Forcing a patient to undergo a medically unnecessary procedure is unethical and demeaning, but that’s exactly what mandatory ultrasound laws do to people seeking abortion care.
For most patients seeking abortion care, an ultrasound is not medically necessary. Still, several states across the country require physicians to perform an ultrasound before performing an abortion. Some of those states also force a woman to view the ultrasound or listen to the heartbeat, even if she directly objects.
It is worth noting that, for safety reasons, The American College of Obstetricians and Gynecologists recommends ultrasounds be performed only for medical purposes by a qualified health-care provider.1
Mandatory ultrasound laws have no medical justification and are designed by anti-choice politicians solely to intimidate, shame and harass women who seek abortion.
To make matters worse, in some states, a patient seeking an abortion is required to make multiple trips to their doctor—one trip for the ultrasound and one trip for the procedure. A patient may be required to pay for the medically unnecessary ultrasound, whether they have asked for one or not, and some states don’t even include exceptions for survivors of rape or incest.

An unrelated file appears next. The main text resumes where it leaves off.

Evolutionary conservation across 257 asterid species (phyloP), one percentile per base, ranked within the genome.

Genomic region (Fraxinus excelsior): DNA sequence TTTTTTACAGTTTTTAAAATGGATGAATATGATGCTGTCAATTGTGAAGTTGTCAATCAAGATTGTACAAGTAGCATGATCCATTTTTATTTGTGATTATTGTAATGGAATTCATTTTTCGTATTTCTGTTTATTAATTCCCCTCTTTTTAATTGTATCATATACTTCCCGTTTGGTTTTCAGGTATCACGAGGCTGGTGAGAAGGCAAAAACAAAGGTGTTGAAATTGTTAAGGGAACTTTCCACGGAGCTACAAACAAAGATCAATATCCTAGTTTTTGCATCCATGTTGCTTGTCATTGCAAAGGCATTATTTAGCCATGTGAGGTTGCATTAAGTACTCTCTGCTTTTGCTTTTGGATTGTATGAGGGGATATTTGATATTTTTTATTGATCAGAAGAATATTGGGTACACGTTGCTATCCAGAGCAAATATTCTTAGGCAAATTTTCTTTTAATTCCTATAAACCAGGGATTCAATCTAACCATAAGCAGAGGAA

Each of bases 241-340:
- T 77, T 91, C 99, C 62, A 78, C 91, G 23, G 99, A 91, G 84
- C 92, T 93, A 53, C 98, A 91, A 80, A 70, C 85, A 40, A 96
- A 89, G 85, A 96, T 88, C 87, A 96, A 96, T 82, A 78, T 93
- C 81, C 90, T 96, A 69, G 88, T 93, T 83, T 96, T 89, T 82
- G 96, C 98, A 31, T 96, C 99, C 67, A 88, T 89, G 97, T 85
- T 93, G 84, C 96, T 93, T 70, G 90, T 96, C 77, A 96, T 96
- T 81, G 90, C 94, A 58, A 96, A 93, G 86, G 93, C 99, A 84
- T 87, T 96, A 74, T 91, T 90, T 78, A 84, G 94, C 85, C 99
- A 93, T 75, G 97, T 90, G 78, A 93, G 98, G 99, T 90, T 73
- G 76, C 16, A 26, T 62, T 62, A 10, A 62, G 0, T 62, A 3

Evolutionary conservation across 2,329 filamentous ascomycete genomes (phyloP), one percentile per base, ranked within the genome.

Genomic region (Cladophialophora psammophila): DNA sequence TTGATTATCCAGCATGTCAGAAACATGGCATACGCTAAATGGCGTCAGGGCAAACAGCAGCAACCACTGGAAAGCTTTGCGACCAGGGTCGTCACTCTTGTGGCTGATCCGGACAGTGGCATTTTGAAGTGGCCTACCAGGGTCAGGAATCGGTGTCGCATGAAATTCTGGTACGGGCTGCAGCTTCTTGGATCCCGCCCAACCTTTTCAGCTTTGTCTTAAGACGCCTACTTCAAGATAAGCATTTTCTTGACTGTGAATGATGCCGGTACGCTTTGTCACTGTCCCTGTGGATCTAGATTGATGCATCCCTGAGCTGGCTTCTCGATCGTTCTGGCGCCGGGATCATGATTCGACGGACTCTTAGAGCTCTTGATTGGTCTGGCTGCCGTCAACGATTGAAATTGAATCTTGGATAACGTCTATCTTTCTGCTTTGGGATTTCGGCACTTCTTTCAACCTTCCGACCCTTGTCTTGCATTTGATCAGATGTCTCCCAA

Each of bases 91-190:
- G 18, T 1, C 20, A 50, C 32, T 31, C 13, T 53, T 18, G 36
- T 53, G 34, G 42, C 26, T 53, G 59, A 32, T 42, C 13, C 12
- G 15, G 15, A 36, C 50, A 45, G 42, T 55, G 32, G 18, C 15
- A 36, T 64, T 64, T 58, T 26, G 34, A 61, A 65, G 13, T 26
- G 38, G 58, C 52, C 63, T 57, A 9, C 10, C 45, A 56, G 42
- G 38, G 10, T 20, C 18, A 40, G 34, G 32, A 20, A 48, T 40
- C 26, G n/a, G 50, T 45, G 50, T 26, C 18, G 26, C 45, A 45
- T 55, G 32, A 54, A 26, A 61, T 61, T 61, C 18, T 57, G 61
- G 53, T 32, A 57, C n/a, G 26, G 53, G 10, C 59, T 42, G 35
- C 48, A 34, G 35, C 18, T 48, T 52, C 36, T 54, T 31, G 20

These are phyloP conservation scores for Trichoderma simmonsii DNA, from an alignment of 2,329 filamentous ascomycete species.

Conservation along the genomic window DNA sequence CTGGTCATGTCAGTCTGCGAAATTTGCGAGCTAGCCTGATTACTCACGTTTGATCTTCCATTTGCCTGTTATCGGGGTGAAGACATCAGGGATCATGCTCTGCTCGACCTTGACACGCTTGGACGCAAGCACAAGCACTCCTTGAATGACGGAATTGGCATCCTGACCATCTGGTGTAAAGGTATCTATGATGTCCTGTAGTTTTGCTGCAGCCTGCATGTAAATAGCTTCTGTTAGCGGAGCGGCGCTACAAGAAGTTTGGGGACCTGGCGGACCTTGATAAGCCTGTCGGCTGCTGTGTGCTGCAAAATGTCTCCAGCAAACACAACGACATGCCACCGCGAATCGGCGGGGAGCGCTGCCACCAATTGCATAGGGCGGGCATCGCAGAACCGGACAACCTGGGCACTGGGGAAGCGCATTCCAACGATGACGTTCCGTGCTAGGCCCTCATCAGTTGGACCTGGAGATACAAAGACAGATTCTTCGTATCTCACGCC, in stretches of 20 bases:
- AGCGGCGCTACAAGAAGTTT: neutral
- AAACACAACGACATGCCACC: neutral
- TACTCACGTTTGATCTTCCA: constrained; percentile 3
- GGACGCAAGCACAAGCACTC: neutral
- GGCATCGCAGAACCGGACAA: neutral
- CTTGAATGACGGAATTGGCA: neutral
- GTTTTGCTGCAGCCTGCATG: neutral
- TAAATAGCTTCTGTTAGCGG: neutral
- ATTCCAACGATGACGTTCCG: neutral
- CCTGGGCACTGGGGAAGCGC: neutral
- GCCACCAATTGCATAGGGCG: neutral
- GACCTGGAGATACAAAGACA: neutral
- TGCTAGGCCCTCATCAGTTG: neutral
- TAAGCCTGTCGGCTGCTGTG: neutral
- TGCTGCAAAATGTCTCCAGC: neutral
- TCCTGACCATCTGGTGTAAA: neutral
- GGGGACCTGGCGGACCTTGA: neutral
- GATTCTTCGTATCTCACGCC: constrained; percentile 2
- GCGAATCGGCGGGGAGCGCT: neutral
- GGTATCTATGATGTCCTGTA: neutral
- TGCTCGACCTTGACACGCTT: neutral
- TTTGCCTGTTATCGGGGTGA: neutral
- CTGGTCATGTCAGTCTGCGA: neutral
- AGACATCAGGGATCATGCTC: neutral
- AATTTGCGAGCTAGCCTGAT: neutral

In 2011, the North Carolina General Assembly passed a law requiring that forced ultrasounds that must be performed four hours before a woman can have an abortion (except in emergencies) and that the individual is required to view the ultrasound images. Abortion providers are required to explain presence, location, and dimensions of the fetus; provide a medical description of the images; and offer listening to the fetal heart tone.
A federal court put this restriction on hold before it could go into effect and later struck it down as unconstitutional in a case brought by the ACLU-NC and other groups. A federal appeals court later upheld that ruling.
We will keep fighting against legislation that violates women’s freedom and privacy. Everyone should be able to make the medical decisions that are best for them and their family.
1 The American College of Obstetricians and Gynecologists, ACOG President Advises Against Unnecessary Obstacles for Women Needing Ultrasound